“History shows that the U.S. Cavalry opened the West to civilization; made this area safe for pioneers to move here, settle here and build their homes here. It was the Cavalry Post through which early settlers entered the West and founded settlements that later became villages, towns and cities. Magic Mountain designers are saluting the Cavalry in their planning for the Park. The first thing planned for you to see when you enter the site are parking lot attendants dressed as Cavalrymen; the first thing you will see upon enterting the park itself will be an authentic reproduction of a Cavalry Post and Stockade.
Magic Mountain visitors at Centennial City, 1959
Photo courtesy Golden History Center
Originally published in Denver Post, September 27, 1959
Visitors to Magic Mountain will progress from the Cavalry area into a proposed reproduction of a western village, much the same as early settlers were able to go into similar villages because their passage was made safe by the Cavalry.
At the edge of Magic Mountain Village, it is planned to have a Fairgrounds, much the same as every Western Town had its own fairgrounds area, where families met for picnics and entertainment. In the Magic Mountain Fairgrounds, plans call for various types of amusement facilities, such as a “Mine Ride” and “The Creation of the Earth Ride”. All such rides will have authenticity and educational concepts as their underlying theme.
Included in the plans for Magic Mountain are areas for such things as: a river ride, that will tell the story of early-day fur trappers and the experiences they had on the Colorado River; a Magic of Industry exposition, telling the story of a century of progress in the West; a “Storybook lane” for the younger set; a full scale narrow gauge railroad circling the entire park; and an authentic reproduction of the Cherrylyne horse-drawn streetcar that used to operate between Denver and Englewood.”
Magic Mountain, as great as it was planned, never found financial footing. It operated in ways for 3 years, 1957-60, during which time creator Walter F. Cobb himself stepped down as president when the situation deteriorated too far for it to remain a sound venture for him, although he was not blamed for its troubles. The park was forced into foreclosure, unable to pay for its own construction. Famous New York developer William Zeckendorf tried to save Magic Mountain, and Cobb himself made an 11th hour attempt, but soon developers and courts realized its fate was inexorable. Magic Mountain was auctioned off late in 1960. It would take 10 years before new owners successfully endeavored to open it again, and in 1971 the place was finally reborn and reopened by the Woodmoor Corporation as Heritage Square. Later on in 1973 upon historic Jackson Hill the second alpine slide built outside a ski resort in the United States was created.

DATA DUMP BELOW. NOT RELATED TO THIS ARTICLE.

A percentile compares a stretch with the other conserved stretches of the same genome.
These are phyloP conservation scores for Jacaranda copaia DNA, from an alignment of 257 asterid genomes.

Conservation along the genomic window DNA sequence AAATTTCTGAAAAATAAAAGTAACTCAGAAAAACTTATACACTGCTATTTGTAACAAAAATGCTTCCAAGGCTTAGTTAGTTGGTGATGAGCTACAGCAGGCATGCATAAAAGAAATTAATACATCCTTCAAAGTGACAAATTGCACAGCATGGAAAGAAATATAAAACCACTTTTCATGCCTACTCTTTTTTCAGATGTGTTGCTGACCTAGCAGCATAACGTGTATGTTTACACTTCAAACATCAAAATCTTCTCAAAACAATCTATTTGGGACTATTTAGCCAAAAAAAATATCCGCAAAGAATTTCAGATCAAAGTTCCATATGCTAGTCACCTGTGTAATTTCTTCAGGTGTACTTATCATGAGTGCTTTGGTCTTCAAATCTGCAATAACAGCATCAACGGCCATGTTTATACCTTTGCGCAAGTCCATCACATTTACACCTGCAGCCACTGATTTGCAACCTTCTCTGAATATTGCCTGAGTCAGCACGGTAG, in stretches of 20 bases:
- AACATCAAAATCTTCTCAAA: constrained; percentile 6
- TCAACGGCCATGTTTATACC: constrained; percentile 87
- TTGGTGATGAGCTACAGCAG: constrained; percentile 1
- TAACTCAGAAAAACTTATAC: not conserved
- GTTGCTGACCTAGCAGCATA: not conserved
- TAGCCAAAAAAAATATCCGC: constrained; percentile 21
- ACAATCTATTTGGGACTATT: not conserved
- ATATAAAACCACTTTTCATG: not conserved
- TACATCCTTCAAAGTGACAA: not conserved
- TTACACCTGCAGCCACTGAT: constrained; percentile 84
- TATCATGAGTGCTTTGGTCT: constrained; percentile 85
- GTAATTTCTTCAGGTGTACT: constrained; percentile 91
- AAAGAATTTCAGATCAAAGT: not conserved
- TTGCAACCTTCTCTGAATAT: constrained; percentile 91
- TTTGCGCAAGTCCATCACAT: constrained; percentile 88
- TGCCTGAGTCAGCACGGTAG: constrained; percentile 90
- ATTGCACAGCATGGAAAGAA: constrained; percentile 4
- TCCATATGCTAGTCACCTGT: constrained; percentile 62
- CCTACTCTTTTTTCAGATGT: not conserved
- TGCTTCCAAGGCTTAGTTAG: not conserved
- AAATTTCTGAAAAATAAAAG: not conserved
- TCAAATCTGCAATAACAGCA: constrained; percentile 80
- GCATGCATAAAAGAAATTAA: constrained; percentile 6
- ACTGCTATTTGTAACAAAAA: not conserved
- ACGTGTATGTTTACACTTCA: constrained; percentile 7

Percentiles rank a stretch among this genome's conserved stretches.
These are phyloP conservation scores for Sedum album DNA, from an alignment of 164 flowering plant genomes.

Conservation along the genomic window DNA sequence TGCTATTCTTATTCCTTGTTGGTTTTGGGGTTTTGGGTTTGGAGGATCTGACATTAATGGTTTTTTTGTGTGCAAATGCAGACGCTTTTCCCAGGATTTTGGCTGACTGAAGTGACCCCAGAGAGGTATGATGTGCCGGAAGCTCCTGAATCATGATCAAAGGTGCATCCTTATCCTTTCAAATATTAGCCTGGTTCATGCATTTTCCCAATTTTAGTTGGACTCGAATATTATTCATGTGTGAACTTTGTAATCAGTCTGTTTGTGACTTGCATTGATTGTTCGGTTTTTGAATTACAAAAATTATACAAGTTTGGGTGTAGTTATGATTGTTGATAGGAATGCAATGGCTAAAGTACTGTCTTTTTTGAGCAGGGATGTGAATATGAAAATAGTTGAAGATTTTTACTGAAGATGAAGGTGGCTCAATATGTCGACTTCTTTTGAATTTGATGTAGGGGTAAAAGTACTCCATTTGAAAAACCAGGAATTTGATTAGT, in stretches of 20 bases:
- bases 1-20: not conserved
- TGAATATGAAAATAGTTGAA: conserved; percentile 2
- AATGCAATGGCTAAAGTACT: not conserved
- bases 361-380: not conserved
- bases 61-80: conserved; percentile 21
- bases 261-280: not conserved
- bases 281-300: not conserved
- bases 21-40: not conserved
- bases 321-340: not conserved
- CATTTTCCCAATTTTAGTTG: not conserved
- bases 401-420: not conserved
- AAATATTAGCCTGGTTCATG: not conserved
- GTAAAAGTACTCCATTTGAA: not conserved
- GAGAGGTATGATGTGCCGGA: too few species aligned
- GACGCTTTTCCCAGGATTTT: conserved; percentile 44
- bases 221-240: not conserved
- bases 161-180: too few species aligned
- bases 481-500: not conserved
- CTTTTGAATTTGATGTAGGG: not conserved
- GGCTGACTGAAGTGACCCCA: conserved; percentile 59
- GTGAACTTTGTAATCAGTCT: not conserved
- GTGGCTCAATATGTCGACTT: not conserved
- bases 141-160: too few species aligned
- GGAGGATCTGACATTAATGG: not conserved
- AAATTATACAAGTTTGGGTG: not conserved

Magic Mountain’s story is not done justice, however, without mentioning the famous historic company Heritage Square keeps. Some of Marco’s team had only worked on Disneyland for Disney before Magic Mountain. Others, like Dick Kelsey, had been veterans of the company, Kelsey himself having been art director or an artisan for films like Fantasia, Bambi, Dumbo and Pinocchio. Most of the Marco design team had been Hollywood art directors who had worked on feature films before taking the plunge into reality with Disneyland. Another art director named Randall Duell, who had worked at MGM for such films as Singing In The Rain, joined Marco as well. During the late 1950s, riding on the heels of the success of Disneyland, a whole regional theme park movement swept the nation, with Marco Engineering among its prominent builders. Other theme parks Marco designed and built were Freedomland in the Bronx of New York City, and Pleasure Island at Wakefield near Boston. Marco began the design work of Six Flags Over Texas in the Dallas/Ft. Worth area, which was taken over in 1959 by Duell. He completed Six Flags, which became a wild success as the second wholly successful theme park in the country. This gave rise to the industry with the knowledge Disneyland’s success could be duplicated by others, and Duell became famous across the globe as one of the foremost theme park designers in history, including the famous Magic Mountain in California. Today, here at Golden, our nation’s second-oldest regional theme park, now half a century old and reopened over 35 years as Heritage Square, stands as a testament to the earliest dreams and aspirations of America’s theme parks.